Have your dreams ever taken you to an enchanted land?

Landscape Dreams, A New Mexico Portrait Photographs by Craig Varjabedian

LANDSCAPE DREAMS, A NEW MEXICO PORTRAIT
A New Book of Photographs
by Award-winning Photographer
Craig Varjabedian

Published Fall 2012 by the University of New Mexico Press.

Landscape Dreams, A New Mexico Portrait presents a selection of Craig Varjabedian’s photographs, made over the nearly three decades that he has lived and worked in New Mexico, range over all the image-making forms—landscape, portrait, and still life—to offer a remarkably complete, varied, and original portrait of what many call the “Land of Enchantment.” White sand desert, cloud-capped peaks, ancient adobe ruins, groves of autumn cottonwoods—all find their place here. Intimate, personal, and yet iconic, the photographs capture a land and its people in a collection that will be warmly welcomed by those who already love New Mexico but serve also as an inviting introduction for newcomers to its diverse and captivating uniqueness.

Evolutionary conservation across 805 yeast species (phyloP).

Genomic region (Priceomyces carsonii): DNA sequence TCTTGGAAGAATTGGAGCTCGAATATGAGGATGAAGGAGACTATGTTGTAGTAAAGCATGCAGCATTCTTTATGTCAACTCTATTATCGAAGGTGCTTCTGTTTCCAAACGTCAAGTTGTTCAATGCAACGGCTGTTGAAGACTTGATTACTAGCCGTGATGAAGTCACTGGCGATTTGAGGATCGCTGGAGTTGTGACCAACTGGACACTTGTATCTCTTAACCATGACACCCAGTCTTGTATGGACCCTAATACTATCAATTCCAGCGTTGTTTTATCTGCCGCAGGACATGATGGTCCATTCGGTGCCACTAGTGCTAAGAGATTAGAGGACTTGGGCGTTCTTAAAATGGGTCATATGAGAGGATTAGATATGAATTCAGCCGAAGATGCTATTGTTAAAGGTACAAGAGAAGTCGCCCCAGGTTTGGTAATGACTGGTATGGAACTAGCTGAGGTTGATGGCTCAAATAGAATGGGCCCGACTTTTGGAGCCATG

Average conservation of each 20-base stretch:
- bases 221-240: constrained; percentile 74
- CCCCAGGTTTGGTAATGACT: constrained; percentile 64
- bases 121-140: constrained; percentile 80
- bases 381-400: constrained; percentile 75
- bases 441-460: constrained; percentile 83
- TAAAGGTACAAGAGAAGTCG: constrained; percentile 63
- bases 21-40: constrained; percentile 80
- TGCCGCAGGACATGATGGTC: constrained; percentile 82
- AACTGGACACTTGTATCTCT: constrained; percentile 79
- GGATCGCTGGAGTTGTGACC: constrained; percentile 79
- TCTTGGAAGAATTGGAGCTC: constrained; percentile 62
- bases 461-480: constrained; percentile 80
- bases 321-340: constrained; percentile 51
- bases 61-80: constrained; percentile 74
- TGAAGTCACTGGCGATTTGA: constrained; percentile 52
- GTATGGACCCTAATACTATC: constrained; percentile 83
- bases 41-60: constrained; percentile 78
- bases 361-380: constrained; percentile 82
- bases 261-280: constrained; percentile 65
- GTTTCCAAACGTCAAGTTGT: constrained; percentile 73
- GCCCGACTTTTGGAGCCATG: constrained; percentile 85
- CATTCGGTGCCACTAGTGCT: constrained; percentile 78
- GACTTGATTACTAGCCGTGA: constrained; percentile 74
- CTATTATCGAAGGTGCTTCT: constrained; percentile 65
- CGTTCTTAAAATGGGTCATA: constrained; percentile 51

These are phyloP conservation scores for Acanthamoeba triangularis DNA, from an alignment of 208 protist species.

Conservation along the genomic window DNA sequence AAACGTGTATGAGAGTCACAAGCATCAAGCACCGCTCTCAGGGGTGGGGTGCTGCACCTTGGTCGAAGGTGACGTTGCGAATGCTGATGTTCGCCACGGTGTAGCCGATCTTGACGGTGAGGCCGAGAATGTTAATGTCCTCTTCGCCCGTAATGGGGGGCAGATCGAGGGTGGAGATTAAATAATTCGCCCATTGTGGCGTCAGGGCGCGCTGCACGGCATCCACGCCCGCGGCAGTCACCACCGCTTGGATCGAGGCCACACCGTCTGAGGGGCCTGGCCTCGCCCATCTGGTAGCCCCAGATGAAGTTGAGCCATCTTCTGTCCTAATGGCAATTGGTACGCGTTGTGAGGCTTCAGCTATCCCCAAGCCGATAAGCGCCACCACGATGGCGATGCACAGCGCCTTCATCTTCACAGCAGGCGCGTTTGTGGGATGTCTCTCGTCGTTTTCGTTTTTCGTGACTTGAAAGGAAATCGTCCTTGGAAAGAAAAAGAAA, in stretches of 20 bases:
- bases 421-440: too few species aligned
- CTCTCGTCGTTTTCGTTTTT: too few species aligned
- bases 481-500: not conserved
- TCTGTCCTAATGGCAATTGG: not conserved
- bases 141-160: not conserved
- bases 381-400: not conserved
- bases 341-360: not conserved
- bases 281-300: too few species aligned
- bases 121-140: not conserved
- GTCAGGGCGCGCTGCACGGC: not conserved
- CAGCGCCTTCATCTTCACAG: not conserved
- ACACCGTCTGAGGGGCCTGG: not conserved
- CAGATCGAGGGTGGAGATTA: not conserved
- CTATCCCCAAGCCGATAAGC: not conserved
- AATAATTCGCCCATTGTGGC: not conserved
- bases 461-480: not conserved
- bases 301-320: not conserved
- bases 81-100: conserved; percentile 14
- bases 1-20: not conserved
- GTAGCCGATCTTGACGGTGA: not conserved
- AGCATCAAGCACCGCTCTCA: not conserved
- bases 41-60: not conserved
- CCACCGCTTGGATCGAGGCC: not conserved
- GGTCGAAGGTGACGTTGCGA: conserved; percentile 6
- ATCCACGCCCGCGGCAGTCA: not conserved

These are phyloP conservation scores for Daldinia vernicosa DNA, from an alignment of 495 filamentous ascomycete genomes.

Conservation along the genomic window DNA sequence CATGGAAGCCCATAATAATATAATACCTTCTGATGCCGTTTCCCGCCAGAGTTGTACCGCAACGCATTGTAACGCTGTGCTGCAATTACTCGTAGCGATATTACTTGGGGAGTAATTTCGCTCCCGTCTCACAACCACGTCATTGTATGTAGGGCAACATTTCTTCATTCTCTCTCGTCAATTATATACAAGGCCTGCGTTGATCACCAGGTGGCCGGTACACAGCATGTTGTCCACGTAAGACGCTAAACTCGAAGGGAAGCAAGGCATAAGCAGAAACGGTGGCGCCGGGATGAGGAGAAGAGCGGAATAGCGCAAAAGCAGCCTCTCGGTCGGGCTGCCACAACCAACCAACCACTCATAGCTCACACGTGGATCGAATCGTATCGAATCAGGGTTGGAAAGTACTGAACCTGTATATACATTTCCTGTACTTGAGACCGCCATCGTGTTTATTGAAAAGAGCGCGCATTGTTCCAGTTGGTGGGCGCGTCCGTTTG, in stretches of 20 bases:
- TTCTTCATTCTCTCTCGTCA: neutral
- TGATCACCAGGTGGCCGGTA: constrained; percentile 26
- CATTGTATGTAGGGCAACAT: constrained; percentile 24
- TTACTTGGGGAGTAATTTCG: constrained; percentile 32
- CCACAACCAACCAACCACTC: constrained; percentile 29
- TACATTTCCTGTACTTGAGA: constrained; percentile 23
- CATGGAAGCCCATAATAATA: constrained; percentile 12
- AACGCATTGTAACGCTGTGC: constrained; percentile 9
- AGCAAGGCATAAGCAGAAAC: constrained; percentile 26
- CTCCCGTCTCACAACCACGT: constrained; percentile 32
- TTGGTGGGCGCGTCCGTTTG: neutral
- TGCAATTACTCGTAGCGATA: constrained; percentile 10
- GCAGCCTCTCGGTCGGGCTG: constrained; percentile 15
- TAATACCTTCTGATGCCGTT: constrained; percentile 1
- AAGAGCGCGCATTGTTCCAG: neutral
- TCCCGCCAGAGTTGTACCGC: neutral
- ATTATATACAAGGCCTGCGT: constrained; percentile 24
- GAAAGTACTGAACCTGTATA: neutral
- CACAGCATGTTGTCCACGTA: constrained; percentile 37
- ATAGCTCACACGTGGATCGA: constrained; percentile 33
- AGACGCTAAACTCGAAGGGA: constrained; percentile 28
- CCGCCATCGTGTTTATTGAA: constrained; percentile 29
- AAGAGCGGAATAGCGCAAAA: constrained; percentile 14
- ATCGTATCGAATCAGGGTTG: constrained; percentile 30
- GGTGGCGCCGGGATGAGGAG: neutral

Fittingly, the photographs, all beautifully presented in elegant duotone reproductions, celebrate the hundred years of New Mexico’s statehood begun in 1912. Here, paired with images of Native American sites that go back to earlier millennia, such as the ruins at Bandelier National Monument, are artifacts of the modern world, like the familiar outline of a pumpjack in an oil patch and a lowrider Cadillac outside the wall that protects the Santuario de Chimayo.

Complementing the eloquent photographs are three essays by New Mexico writers whose intimacy with and affection for the land are no less deep than the photographer’s. Jeanetta Calhoun Mish offers a poet’s special insights into the particular character of Varjabedian’s photographs. Marin Sardy writes knowledgably of the history and culture of the state. Hampton Sides, a New York Times best-selling author, offers an appreciation of Craig Varjabedian’s true gifts and urges the reader/viewer to “Take time to savor this careful distillation of the real New Mexico.”